Looking at the pictures above, we can see that the Baltimore Police carry what is known to them as the espantoon. It is carried in a way that keeps the barrelhead at the ready. Tucked under the weak arm with the striking end extending out toward the officer's back, it leaves the grip end ready for the officer to grab or grip with his or her strong hand in the event that it might be needed. In photograph A) we see it in the officer's strong hand. If necessary, he could turn his hand downward with the thong over a finger of the strong hand, allowing the stick to slide out until stopped by the strap. This would put the stick in his hand by the grip end, with the striking end out, and at the officer's ready. Photograph B) is as described above, tucked under the weak arm, ready to be grabbed with the strong hand at the grip end, which would leave the striking end again at the ready. Photographs C) and D) are similar in that the officer's stick is held in the strong hand, with the thong over a finger, and the stick is held at the halfway point, or so, with the striking end pointing forward, allowing the officer to simply loosen their grip while the stick slides forward until the thong brings it to a stop, at which point the stick would be ready for use. The important thing about Photograph D) is that the stick is behind the officer's back, so while he is holding it at the ready, he is not doing anything that could be seen as a threatening move to provoke confrontation. We can now see why these 4 pictures are a nice representation of how a Baltimore officer can always be ready to protect himself or the public without walking around in a way that might be seen as or used as an excuse to claim it as having been threatening. Compare the way a Baltimore officer holds the espantoon to the way other juristictions hold their nightstick, or billy clubs.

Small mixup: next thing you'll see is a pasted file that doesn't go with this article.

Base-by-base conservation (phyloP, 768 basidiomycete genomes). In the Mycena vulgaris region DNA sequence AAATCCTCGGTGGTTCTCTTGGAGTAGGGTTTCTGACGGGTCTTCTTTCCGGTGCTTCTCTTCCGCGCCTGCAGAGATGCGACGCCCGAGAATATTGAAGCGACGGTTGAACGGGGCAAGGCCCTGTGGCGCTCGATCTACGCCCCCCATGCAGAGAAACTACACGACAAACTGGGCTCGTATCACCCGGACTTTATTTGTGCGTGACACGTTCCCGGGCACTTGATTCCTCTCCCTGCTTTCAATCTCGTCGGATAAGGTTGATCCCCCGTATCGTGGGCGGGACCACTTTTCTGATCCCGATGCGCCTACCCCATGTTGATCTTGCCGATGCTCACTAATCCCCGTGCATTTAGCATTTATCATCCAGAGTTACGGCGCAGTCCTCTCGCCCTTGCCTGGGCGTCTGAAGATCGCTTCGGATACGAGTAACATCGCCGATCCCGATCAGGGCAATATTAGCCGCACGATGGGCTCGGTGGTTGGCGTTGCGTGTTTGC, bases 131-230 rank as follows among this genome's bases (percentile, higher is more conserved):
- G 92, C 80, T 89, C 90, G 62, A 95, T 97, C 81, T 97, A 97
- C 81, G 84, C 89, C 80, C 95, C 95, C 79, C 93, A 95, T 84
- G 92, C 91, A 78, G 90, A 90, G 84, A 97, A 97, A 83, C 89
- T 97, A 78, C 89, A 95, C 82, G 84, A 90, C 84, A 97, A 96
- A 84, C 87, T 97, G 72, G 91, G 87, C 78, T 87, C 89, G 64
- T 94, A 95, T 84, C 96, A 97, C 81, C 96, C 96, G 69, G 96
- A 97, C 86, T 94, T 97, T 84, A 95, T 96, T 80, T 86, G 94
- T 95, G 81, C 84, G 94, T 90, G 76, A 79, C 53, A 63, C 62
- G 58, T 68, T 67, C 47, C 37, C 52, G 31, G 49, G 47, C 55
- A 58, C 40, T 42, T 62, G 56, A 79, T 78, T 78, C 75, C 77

This is the difference: These officers are not Baltimore Police
They are not wielding an Espantoon in Baltimore; this would be considered
The Wrong End of the Stick
This is the difference: These officers are not Baltimore Police
They are not wielding an Espantoon in Baltimore; this would be considered
The Wrong End of the Stick
Unraveling the Espantoon
A Deep Dive into Baltimore’s Policing History with Insights
Written by OpenAI’s ChatGPT, a division of CoPilot by Bing
12 January 2024
The nightstick, also known as a baton or truncheon, is a cylindrical club that has been used as a compliance tool and defensive weapon by law enforcement officers, correctional staff, security guards, and military personnel. The term “nightstick” was first used in 1887 and is derived from the combination of “night” and "stick.”. Because police officers or watchmen carried it during their night patrols, it earned its name. The name “night stick” also refers to the usage of a longer baton at night by the NYPD, as opposed to the more discreet 11-inch “day stick” used during the dayshift. The names come from the fact that these weapons were used primarily for nighttime police work. The term “stick” in this context refers to a piece of wood, generally long and slender, that can be used as a weapon. So, the term “nightstick” essentially means a stick used at night. The use of different batons for day and night was based on the perceived level of threat and the need for protection being different during the day.